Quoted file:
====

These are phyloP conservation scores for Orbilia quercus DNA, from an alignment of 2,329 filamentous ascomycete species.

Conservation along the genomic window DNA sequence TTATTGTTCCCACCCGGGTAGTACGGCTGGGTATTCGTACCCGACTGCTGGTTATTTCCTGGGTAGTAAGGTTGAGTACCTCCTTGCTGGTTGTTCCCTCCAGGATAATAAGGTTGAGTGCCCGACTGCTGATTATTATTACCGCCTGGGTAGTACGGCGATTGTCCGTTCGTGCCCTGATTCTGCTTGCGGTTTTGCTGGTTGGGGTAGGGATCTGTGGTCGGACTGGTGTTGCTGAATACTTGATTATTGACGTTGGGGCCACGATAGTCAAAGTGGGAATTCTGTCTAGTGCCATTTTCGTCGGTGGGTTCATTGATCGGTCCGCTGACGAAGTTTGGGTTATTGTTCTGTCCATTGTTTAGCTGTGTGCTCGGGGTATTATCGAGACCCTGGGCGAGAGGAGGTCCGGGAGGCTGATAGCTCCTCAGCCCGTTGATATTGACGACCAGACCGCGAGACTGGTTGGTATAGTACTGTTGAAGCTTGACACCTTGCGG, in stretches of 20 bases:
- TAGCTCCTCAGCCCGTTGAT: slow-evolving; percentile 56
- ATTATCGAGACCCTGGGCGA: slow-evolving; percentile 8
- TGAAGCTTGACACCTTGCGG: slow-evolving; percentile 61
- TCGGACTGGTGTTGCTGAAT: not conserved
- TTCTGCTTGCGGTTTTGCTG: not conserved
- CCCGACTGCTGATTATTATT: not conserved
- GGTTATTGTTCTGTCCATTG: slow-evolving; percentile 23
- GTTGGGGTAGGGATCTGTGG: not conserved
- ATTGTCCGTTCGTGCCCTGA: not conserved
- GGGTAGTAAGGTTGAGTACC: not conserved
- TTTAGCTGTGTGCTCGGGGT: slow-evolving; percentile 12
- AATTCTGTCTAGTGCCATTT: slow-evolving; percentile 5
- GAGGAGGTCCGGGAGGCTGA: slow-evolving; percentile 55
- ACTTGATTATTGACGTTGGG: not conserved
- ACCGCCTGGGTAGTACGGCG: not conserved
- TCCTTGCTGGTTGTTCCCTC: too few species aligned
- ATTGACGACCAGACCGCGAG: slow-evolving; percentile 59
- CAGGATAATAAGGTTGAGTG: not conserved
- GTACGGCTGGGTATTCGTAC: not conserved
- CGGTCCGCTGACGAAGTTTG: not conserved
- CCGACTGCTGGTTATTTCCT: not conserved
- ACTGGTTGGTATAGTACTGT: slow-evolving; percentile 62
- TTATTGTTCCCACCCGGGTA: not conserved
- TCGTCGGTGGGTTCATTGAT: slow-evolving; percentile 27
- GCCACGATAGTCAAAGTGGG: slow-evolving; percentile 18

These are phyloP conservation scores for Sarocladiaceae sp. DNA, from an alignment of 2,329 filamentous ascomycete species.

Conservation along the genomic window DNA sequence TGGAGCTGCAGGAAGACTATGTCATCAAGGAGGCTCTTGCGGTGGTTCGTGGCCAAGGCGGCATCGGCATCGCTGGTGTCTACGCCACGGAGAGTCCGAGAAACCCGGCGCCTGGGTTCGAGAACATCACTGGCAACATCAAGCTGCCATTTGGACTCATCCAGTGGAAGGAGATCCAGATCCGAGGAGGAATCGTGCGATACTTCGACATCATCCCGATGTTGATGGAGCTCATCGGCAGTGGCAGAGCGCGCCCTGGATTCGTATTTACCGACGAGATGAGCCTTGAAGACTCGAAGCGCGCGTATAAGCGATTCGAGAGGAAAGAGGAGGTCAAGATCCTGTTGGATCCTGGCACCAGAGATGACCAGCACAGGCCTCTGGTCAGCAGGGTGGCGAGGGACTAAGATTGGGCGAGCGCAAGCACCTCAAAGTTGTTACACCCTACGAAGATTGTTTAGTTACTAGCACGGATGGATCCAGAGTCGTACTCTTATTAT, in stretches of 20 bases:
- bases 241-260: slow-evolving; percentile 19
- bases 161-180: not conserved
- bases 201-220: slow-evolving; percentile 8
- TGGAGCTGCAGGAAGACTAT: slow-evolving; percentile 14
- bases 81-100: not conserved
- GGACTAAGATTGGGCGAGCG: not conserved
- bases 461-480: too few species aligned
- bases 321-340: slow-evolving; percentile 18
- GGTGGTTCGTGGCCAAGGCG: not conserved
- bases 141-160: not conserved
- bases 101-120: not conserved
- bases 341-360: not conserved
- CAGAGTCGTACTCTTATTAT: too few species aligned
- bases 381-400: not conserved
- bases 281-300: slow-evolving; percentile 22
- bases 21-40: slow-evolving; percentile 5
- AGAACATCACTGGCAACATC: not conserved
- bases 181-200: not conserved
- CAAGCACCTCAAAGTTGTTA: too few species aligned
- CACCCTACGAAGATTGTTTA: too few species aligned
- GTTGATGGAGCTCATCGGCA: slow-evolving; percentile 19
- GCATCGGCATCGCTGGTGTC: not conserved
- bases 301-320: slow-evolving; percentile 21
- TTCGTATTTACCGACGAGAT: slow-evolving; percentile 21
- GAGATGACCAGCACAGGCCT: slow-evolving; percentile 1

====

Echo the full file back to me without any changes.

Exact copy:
These are phyloP conservation scores for Orbilia quercus DNA, from an alignment of 2,329 filamentous ascomycete species.

Conservation along the genomic window DNA sequence TTATTGTTCCCACCCGGGTAGTACGGCTGGGTATTCGTACCCGACTGCTGGTTATTTCCTGGGTAGTAAGGTTGAGTACCTCCTTGCTGGTTGTTCCCTCCAGGATAATAAGGTTGAGTGCCCGACTGCTGATTATTATTACCGCCTGGGTAGTACGGCGATTGTCCGTTCGTGCCCTGATTCTGCTTGCGGTTTTGCTGGTTGGGGTAGGGATCTGTGGTCGGACTGGTGTTGCTGAATACTTGATTATTGACGTTGGGGCCACGATAGTCAAAGTGGGAATTCTGTCTAGTGCCATTTTCGTCGGTGGGTTCATTGATCGGTCCGCTGACGAAGTTTGGGTTATTGTTCTGTCCATTGTTTAGCTGTGTGCTCGGGGTATTATCGAGACCCTGGGCGAGAGGAGGTCCGGGAGGCTGATAGCTCCTCAGCCCGTTGATATTGACGACCAGACCGCGAGACTGGTTGGTATAGTACTGTTGAAGCTTGACACCTTGCGG, in stretches of 20 bases:
- TAGCTCCTCAGCCCGTTGAT: slow-evolving; percentile 56
- ATTATCGAGACCCTGGGCGA: slow-evolving; percentile 8
- TGAAGCTTGACACCTTGCGG: slow-evolving; percentile 61
- TCGGACTGGTGTTGCTGAAT: not conserved
- TTCTGCTTGCGGTTTTGCTG: not conserved
- CCCGACTGCTGATTATTATT: not conserved
- GGTTATTGTTCTGTCCATTG: slow-evolving; percentile 23
- GTTGGGGTAGGGATCTGTGG: not conserved
- ATTGTCCGTTCGTGCCCTGA: not conserved
- GGGTAGTAAGGTTGAGTACC: not conserved
- TTTAGCTGTGTGCTCGGGGT: slow-evolving; percentile 12
- AATTCTGTCTAGTGCCATTT: slow-evolving; percentile 5
- GAGGAGGTCCGGGAGGCTGA: slow-evolving; percentile 55
- ACTTGATTATTGACGTTGGG: not conserved
- ACCGCCTGGGTAGTACGGCG: not conserved
- TCCTTGCTGGTTGTTCCCTC: too few species aligned
- ATTGACGACCAGACCGCGAG: slow-evolving; percentile 59
- CAGGATAATAAGGTTGAGTG: not conserved
- GTACGGCTGGGTATTCGTAC: not conserved
- CGGTCCGCTGACGAAGTTTG: not conserved
- CCGACTGCTGGTTATTTCCT: not conserved
- ACTGGTTGGTATAGTACTGT: slow-evolving; percentile 62
- TTATTGTTCCCACCCGGGTA: not conserved
- TCGTCGGTGGGTTCATTGAT: slow-evolving; percentile 27
- GCCACGATAGTCAAAGTGGG: slow-evolving; percentile 18

These are phyloP conservation scores for Sarocladiaceae sp. DNA, from an alignment of 2,329 filamentous ascomycete species.

Conservation along the genomic window DNA sequence TGGAGCTGCAGGAAGACTATGTCATCAAGGAGGCTCTTGCGGTGGTTCGTGGCCAAGGCGGCATCGGCATCGCTGGTGTCTACGCCACGGAGAGTCCGAGAAACCCGGCGCCTGGGTTCGAGAACATCACTGGCAACATCAAGCTGCCATTTGGACTCATCCAGTGGAAGGAGATCCAGATCCGAGGAGGAATCGTGCGATACTTCGACATCATCCCGATGTTGATGGAGCTCATCGGCAGTGGCAGAGCGCGCCCTGGATTCGTATTTACCGACGAGATGAGCCTTGAAGACTCGAAGCGCGCGTATAAGCGATTCGAGAGGAAAGAGGAGGTCAAGATCCTGTTGGATCCTGGCACCAGAGATGACCAGCACAGGCCTCTGGTCAGCAGGGTGGCGAGGGACTAAGATTGGGCGAGCGCAAGCACCTCAAAGTTGTTACACCCTACGAAGATTGTTTAGTTACTAGCACGGATGGATCCAGAGTCGTACTCTTATTAT, in stretches of 20 bases:
- bases 241-260: slow-evolving; percentile 19
- bases 161-180: not conserved
- bases 201-220: slow-evolving; percentile 8
- TGGAGCTGCAGGAAGACTAT: slow-evolving; percentile 14
- bases 81-100: not conserved
- GGACTAAGATTGGGCGAGCG: not conserved
- bases 461-480: too few species aligned
- bases 321-340: slow-evolving; percentile 18
- GGTGGTTCGTGGCCAAGGCG: not conserved
- bases 141-160: not conserved
- bases 101-120: not conserved
- bases 341-360: not conserved
- CAGAGTCGTACTCTTATTAT: too few species aligned
- bases 381-400: not conserved
- bases 281-300: slow-evolving; percentile 22
- bases 21-40: slow-evolving; percentile 5
- AGAACATCACTGGCAACATC: not conserved
- bases 181-200: not conserved
- CAAGCACCTCAAAGTTGTTA: too few species aligned
- CACCCTACGAAGATTGTTTA: too few species aligned
- GTTGATGGAGCTCATCGGCA: slow-evolving; percentile 19
- GCATCGGCATCGCTGGTGTC: not conserved
- bases 301-320: slow-evolving; percentile 21
- TTCGTATTTACCGACGAGAT: slow-evolving; percentile 21
- GAGATGACCAGCACAGGCCT: slow-evolving; percentile 1